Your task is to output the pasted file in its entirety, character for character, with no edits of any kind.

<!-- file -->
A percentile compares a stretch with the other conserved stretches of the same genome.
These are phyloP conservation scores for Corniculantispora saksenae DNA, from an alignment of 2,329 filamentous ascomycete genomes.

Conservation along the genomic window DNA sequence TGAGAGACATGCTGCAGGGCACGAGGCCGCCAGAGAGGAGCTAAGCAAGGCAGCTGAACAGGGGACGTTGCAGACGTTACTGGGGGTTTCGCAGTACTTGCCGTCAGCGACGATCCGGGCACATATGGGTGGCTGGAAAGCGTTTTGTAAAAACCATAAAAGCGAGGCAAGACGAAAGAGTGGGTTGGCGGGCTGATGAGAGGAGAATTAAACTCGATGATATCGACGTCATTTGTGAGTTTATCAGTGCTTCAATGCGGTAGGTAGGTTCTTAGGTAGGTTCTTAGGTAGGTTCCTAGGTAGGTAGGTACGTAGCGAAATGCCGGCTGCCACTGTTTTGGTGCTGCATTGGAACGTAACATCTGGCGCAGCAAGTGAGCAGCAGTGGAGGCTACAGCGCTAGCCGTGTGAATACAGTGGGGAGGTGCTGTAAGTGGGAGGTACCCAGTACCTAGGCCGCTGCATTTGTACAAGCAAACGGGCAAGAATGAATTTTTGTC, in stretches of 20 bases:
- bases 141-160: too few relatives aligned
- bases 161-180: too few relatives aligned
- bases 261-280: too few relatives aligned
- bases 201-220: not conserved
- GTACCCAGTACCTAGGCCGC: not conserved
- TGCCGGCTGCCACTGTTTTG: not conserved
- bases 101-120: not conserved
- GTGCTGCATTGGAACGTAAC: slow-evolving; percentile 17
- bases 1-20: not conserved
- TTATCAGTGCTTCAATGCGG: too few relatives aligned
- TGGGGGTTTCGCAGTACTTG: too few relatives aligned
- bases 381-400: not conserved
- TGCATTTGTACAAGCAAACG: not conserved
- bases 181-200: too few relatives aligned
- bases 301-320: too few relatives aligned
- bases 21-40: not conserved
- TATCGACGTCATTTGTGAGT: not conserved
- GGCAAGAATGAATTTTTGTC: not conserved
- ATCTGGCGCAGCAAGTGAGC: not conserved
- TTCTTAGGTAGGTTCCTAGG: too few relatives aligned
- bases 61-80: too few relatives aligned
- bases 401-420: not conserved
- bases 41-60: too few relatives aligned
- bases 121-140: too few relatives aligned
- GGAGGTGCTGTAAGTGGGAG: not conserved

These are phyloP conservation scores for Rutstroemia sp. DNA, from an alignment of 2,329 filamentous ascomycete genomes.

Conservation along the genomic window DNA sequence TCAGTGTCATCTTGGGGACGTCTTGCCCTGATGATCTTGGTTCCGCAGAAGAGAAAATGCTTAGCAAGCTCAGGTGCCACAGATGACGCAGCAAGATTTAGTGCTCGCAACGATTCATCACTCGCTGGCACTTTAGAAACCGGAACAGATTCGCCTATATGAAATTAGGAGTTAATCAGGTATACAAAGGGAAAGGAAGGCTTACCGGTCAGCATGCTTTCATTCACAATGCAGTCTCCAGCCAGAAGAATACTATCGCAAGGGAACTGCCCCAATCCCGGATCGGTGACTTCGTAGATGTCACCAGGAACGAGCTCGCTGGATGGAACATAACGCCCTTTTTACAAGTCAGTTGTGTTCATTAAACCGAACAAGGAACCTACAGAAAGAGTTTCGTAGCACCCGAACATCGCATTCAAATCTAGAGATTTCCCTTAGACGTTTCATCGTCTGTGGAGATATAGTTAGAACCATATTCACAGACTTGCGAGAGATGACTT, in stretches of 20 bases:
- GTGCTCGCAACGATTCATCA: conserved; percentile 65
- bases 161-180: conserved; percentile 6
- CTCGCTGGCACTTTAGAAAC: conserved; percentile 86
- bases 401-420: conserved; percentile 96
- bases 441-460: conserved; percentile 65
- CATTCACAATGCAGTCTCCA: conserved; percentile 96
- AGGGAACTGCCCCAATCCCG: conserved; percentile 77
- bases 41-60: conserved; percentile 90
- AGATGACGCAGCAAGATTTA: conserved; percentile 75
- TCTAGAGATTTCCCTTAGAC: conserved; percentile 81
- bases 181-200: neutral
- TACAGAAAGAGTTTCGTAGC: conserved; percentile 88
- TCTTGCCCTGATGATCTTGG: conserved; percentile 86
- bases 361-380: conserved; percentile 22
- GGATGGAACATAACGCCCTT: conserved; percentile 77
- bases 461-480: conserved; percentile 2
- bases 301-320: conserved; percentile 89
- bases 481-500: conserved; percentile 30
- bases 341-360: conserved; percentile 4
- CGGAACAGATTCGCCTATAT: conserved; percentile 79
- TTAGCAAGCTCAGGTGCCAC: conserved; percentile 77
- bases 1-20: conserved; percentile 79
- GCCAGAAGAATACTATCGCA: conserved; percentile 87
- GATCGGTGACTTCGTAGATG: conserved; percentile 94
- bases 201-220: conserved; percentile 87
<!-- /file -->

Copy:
A percentile compares a stretch with the other conserved stretches of the same genome.
These are phyloP conservation scores for Corniculantispora saksenae DNA, from an alignment of 2,329 filamentous ascomycete genomes.

Conservation along the genomic window DNA sequence TGAGAGACATGCTGCAGGGCACGAGGCCGCCAGAGAGGAGCTAAGCAAGGCAGCTGAACAGGGGACGTTGCAGACGTTACTGGGGGTTTCGCAGTACTTGCCGTCAGCGACGATCCGGGCACATATGGGTGGCTGGAAAGCGTTTTGTAAAAACCATAAAAGCGAGGCAAGACGAAAGAGTGGGTTGGCGGGCTGATGAGAGGAGAATTAAACTCGATGATATCGACGTCATTTGTGAGTTTATCAGTGCTTCAATGCGGTAGGTAGGTTCTTAGGTAGGTTCTTAGGTAGGTTCCTAGGTAGGTAGGTACGTAGCGAAATGCCGGCTGCCACTGTTTTGGTGCTGCATTGGAACGTAACATCTGGCGCAGCAAGTGAGCAGCAGTGGAGGCTACAGCGCTAGCCGTGTGAATACAGTGGGGAGGTGCTGTAAGTGGGAGGTACCCAGTACCTAGGCCGCTGCATTTGTACAAGCAAACGGGCAAGAATGAATTTTTGTC, in stretches of 20 bases:
- bases 141-160: too few relatives aligned
- bases 161-180: too few relatives aligned
- bases 261-280: too few relatives aligned
- bases 201-220: not conserved
- GTACCCAGTACCTAGGCCGC: not conserved
- TGCCGGCTGCCACTGTTTTG: not conserved
- bases 101-120: not conserved
- GTGCTGCATTGGAACGTAAC: slow-evolving; percentile 17
- bases 1-20: not conserved
- TTATCAGTGCTTCAATGCGG: too few relatives aligned
- TGGGGGTTTCGCAGTACTTG: too few relatives aligned
- bases 381-400: not conserved
- TGCATTTGTACAAGCAAACG: not conserved
- bases 181-200: too few relatives aligned
- bases 301-320: too few relatives aligned
- bases 21-40: not conserved
- TATCGACGTCATTTGTGAGT: not conserved
- GGCAAGAATGAATTTTTGTC: not conserved
- ATCTGGCGCAGCAAGTGAGC: not conserved
- TTCTTAGGTAGGTTCCTAGG: too few relatives aligned
- bases 61-80: too few relatives aligned
- bases 401-420: not conserved
- bases 41-60: too few relatives aligned
- bases 121-140: too few relatives aligned
- GGAGGTGCTGTAAGTGGGAG: not conserved

These are phyloP conservation scores for Rutstroemia sp. DNA, from an alignment of 2,329 filamentous ascomycete genomes.

Conservation along the genomic window DNA sequence TCAGTGTCATCTTGGGGACGTCTTGCCCTGATGATCTTGGTTCCGCAGAAGAGAAAATGCTTAGCAAGCTCAGGTGCCACAGATGACGCAGCAAGATTTAGTGCTCGCAACGATTCATCACTCGCTGGCACTTTAGAAACCGGAACAGATTCGCCTATATGAAATTAGGAGTTAATCAGGTATACAAAGGGAAAGGAAGGCTTACCGGTCAGCATGCTTTCATTCACAATGCAGTCTCCAGCCAGAAGAATACTATCGCAAGGGAACTGCCCCAATCCCGGATCGGTGACTTCGTAGATGTCACCAGGAACGAGCTCGCTGGATGGAACATAACGCCCTTTTTACAAGTCAGTTGTGTTCATTAAACCGAACAAGGAACCTACAGAAAGAGTTTCGTAGCACCCGAACATCGCATTCAAATCTAGAGATTTCCCTTAGACGTTTCATCGTCTGTGGAGATATAGTTAGAACCATATTCACAGACTTGCGAGAGATGACTT, in stretches of 20 bases:
- GTGCTCGCAACGATTCATCA: conserved; percentile 65
- bases 161-180: conserved; percentile 6
- CTCGCTGGCACTTTAGAAAC: conserved; percentile 86
- bases 401-420: conserved; percentile 96
- bases 441-460: conserved; percentile 65
- CATTCACAATGCAGTCTCCA: conserved; percentile 96
- AGGGAACTGCCCCAATCCCG: conserved; percentile 77
- bases 41-60: conserved; percentile 90
- AGATGACGCAGCAAGATTTA: conserved; percentile 75
- TCTAGAGATTTCCCTTAGAC: conserved; percentile 81
- bases 181-200: neutral
- TACAGAAAGAGTTTCGTAGC: conserved; percentile 88
- TCTTGCCCTGATGATCTTGG: conserved; percentile 86
- bases 361-380: conserved; percentile 22
- GGATGGAACATAACGCCCTT: conserved; percentile 77
- bases 461-480: conserved; percentile 2
- bases 301-320: conserved; percentile 89
- bases 481-500: conserved; percentile 30
- bases 341-360: conserved; percentile 4
- CGGAACAGATTCGCCTATAT: conserved; percentile 79
- TTAGCAAGCTCAGGTGCCAC: conserved; percentile 77
- bases 1-20: conserved; percentile 79
- GCCAGAAGAATACTATCGCA: conserved; percentile 87
- GATCGGTGACTTCGTAGATG: conserved; percentile 94
- bases 201-220: conserved; percentile 87